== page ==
As tasks and time, which costs money, is a main focus for planning, nearly everyone you will talk with in gathering information will short change the overall effort.
This is not on purpose but as we all tend to do, the one who knows the process best may fail to mention little items or easy tasks due to their familiarity.
When you give directions or a recipe or instructions how to play a game, you might miss a street, an ingredient, a step however seemingly insignificant, ends up making a big difference if left out.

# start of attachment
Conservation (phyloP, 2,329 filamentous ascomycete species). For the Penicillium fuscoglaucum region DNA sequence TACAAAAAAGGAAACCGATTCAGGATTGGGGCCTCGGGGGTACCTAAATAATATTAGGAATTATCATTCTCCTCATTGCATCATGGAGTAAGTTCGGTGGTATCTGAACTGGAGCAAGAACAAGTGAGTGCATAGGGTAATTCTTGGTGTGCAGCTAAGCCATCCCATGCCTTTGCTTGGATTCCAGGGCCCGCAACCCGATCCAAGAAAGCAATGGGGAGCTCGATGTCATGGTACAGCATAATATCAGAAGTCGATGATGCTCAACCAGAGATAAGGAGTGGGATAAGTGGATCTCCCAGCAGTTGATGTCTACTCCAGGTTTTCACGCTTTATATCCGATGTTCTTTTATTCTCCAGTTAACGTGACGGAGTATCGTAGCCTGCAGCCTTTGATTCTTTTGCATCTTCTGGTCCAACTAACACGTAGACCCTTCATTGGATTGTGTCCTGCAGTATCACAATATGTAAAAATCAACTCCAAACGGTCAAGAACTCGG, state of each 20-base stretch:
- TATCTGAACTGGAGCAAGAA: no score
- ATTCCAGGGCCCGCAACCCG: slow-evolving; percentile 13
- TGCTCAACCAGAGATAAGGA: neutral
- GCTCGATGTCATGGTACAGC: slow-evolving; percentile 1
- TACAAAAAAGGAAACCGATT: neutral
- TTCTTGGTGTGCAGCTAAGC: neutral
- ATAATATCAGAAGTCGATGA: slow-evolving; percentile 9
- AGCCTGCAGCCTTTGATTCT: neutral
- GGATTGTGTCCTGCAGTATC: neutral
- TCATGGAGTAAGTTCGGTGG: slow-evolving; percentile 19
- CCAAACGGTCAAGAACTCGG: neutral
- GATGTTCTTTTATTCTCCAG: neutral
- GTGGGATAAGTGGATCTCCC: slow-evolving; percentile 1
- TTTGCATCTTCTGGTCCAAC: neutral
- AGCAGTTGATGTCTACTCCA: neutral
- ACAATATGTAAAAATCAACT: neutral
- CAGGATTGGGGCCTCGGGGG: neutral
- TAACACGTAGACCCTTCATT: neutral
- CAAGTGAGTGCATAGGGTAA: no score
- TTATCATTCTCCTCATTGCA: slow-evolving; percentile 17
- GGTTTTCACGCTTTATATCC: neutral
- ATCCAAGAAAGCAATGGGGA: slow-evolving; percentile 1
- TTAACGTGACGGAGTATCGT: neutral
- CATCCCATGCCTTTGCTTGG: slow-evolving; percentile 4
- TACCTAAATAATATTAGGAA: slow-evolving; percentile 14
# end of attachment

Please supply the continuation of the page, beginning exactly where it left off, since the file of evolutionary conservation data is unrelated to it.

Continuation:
No doubt why interrogation requires you to repeat your story over and over.
The same with estimating a process for project planning. You will want to ask several people about the same process then circle back to each one who left out any steps you learned from your interview. This helps reduce the “surprises” that are an enemy to time estimates.
Remember not to pit one worker against another but simply say “I was thinking there might be situations were product isn’t shipped immediately after picking, can you elaborate on scenarios that might cause a delay?”.
Damaged box or label issues, you will be able to fill out your list of risks more fully with likely items of note and a better idea of problems that could affect your schedule.